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December 2015

Hospital Care — Are We Getting What We Pay For?
By Gavin Miyasato
For The Record
Vol. 27 No. 12 P. 5

In recent years, media outlets (including The Washington Post and The New York Times) have reported on disparities between hospitals charging different prices for the same procedure. Hospitals less than one mile apart reported cost discrepancies of as much as two to four times. While pricing differences exist, it can be difficult to pinpoint exactly why. There could be a number of factors that influence what a hospital charges, including how sick a patient is, length of stay, and general hospital overhead. These factors notwithstanding, consumers like to believe that when they pay more for something, they are getting a better product. In the case of health care, this means better outcomes. This article empirically tests this hypothesis; it aims to measure how closely hospital charges align with quality of care.

To assist in this effort, the Centers for Medicare & Medicaid Services (CMS) provides two key data sources: one for charge data and one for quality data. The charge data represent 100% of all Medicare inpatient claims; quality data rely on CMS' Hospital Value-Based Purchasing (HVBP) program quality scores. CMS established the HVBP in 2011 to promote better clinical outcomes for hospital patients. As a part of the HVBP, hospitals were assigned quality scores related to their treatment of inpatients. CMS provided financial incentives to hospitals that scored highly on its quality metrics.

Using theses sources, it's possible to compare 2011 charge and quality data among a subset of Medicare inpatients: those suffering from acute myocardial infarction or heart failure. Rather than focusing on charges alone, it's important to examine the difference between charges and reimbursement amounts (the Delta) as the measure of economic benefit, given that charges are potentially irrelevant to what a patient or payer actually pays. Statistical models were fit (among either acute myocardial infarction inpatients or heart failure patients) to adjust for the impact of potential confounders—patient or hospital characteristics that might obscure the true relationship between the Delta and quality.

After controlling for all other patient and hospital characteristics, the statistical models reveal that there is only a very weak association between the Delta—the difference between charges and reimbursement amounts—and quality scores. Across both conditions, average patient length of stay, geographic region, and hospital ownership type (government/nongovernment) had a larger impact on the Delta than the quality scores. One plausible conclusion is that the lack of strong associations between quality and the Delta indicate hospital charges were not driven exclusively by the expenses incurred as a result of providing high-quality services—essentially, the cost of care does not always determine the quality. Patients should not assume that higher cost equals higher quality, nor should they assume low cost equals lower quality. A second plausible conclusion is that the quality scores were not accurate indicators of health outcomes and, therefore, we cannot accurately assess whether higher charges result in better patient results.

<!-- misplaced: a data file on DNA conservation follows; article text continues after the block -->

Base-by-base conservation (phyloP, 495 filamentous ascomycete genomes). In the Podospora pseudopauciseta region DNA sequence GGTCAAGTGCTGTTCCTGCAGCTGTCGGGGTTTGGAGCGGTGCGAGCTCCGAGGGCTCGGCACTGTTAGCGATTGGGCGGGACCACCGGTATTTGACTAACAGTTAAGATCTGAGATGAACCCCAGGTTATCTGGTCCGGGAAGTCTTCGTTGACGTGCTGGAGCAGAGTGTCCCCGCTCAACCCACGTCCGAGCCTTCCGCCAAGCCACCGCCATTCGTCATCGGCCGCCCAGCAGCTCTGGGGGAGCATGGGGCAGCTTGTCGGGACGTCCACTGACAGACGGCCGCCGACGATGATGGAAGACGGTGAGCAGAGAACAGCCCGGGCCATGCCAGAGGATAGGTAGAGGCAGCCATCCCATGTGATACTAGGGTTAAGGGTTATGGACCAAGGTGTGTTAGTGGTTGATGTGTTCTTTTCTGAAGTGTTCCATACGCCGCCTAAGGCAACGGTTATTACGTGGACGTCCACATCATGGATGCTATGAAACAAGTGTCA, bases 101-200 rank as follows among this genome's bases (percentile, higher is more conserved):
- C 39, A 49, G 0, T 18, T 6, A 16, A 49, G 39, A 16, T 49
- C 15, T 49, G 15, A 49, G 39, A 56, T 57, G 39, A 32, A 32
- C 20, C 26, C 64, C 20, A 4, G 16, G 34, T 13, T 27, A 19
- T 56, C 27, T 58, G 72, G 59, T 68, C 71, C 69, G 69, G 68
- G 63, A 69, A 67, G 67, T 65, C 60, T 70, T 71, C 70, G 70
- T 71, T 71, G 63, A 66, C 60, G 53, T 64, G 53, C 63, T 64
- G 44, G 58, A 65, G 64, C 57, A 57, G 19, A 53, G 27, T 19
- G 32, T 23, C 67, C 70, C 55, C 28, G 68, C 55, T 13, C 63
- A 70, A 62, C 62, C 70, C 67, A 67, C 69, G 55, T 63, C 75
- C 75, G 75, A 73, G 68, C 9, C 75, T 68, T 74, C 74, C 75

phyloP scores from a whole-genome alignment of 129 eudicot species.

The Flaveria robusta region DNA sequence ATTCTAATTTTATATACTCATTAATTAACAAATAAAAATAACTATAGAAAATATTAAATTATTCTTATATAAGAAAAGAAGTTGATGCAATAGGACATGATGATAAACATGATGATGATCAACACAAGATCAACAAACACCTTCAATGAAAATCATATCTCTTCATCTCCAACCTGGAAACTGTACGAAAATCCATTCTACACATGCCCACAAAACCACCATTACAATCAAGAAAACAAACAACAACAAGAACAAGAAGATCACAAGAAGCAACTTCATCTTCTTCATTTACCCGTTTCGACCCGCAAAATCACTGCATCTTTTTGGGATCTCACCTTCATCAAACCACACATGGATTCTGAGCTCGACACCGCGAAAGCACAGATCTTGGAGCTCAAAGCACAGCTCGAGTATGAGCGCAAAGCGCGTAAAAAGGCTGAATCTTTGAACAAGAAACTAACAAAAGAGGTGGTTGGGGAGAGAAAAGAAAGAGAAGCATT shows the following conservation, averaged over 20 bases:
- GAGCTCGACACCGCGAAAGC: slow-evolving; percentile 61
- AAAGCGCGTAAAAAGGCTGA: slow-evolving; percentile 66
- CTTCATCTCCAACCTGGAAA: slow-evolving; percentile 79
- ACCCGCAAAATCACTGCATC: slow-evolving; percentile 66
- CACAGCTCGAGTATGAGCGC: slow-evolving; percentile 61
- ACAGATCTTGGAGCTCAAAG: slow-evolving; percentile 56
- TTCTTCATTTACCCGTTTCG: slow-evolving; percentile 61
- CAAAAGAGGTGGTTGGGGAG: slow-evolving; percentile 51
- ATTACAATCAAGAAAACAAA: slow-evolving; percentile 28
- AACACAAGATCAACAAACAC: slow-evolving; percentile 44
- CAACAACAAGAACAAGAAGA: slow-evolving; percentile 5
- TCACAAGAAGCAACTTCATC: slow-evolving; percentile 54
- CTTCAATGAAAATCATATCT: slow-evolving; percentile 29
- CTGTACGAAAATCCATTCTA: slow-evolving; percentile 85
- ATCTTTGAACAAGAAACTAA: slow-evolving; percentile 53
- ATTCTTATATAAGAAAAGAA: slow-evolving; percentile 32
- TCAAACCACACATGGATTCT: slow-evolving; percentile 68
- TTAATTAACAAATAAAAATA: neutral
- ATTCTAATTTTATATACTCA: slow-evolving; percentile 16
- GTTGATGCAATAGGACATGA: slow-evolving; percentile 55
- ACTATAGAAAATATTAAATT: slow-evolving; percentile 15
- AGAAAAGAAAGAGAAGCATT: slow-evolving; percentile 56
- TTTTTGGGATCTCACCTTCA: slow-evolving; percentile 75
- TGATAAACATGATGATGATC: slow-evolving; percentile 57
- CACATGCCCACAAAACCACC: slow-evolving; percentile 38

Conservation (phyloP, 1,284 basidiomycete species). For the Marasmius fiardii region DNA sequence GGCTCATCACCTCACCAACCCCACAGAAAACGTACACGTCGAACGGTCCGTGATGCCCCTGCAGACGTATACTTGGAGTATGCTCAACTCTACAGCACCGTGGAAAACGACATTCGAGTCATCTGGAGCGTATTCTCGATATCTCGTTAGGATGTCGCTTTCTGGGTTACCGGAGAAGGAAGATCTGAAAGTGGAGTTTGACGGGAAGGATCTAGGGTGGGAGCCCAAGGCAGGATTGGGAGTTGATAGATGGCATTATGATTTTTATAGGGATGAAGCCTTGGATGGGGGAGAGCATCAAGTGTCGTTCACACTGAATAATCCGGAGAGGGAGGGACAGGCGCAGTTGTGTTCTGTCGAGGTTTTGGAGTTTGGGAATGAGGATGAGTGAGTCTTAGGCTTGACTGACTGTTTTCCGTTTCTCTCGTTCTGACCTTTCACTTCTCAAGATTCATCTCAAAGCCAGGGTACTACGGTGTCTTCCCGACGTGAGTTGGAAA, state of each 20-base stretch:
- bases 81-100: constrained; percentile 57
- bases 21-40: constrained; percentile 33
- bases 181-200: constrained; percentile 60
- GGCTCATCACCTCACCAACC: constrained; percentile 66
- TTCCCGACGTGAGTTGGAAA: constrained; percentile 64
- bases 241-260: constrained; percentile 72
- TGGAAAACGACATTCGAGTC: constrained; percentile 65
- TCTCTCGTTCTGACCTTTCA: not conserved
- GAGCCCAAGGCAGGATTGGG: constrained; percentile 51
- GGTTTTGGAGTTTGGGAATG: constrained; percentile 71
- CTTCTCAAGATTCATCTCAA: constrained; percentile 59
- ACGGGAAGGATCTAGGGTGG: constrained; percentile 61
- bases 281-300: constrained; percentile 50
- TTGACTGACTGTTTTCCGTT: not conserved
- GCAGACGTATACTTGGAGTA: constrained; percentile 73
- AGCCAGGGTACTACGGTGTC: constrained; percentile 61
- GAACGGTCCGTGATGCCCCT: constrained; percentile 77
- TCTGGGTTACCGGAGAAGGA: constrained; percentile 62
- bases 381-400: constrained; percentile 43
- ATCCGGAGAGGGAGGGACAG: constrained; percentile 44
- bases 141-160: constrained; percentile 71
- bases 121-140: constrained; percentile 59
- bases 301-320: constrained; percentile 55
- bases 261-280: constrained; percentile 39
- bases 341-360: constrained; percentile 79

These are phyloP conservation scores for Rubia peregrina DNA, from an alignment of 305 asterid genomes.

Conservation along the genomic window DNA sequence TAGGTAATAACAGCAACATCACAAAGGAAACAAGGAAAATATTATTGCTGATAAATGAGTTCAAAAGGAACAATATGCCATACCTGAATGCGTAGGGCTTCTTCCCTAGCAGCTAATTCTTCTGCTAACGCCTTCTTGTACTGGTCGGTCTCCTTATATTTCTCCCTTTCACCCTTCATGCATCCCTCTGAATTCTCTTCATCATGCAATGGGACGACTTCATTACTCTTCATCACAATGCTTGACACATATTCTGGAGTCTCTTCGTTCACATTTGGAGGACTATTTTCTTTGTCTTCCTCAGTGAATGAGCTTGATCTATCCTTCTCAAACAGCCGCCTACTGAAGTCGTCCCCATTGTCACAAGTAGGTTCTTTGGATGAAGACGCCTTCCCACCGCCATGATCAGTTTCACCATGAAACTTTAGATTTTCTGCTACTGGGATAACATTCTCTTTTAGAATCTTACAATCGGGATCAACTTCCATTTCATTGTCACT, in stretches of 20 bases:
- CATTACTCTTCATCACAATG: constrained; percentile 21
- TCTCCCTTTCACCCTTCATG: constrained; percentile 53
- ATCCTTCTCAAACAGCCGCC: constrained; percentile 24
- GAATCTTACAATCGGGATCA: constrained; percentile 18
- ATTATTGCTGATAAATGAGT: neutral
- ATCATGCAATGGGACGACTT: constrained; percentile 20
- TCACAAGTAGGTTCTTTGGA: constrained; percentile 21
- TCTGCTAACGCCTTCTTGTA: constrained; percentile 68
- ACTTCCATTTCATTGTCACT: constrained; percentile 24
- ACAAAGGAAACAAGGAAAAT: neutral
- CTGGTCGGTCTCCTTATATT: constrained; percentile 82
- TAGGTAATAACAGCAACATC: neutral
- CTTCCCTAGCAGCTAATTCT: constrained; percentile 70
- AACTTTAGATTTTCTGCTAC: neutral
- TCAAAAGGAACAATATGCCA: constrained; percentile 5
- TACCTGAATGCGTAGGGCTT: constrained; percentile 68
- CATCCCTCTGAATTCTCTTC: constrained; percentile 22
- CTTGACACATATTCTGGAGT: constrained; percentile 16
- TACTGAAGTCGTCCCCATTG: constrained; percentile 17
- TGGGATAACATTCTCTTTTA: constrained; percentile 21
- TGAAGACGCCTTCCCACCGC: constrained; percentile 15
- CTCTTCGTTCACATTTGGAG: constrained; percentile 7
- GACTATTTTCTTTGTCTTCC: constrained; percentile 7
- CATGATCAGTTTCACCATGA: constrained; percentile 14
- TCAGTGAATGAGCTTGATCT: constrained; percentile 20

Ultimately, no direct correlations between higher cost and higher quality can be found using the tools available. While the example study does not necessarily provide a definitive answer to the broader question of quality for the money, it does shed light on the larger issue: Better information is necessary whether in the measurement of quality or in the transparency of cost and charge information from health care providers. CMS has taken steps to improve in both areas, launching several initiatives under the Affordable Care Act with aims to further develop performance measurement and make more financial information publicly available. As the United States increasingly moves toward pay-for-performance–based models, the accuracy and validity of this information will become even more important as we attempt to attribute clinical intervention to better patient outcomes.

— Gavin Miyasato is associate director of advanced analytics—statistics at Trinity Partners.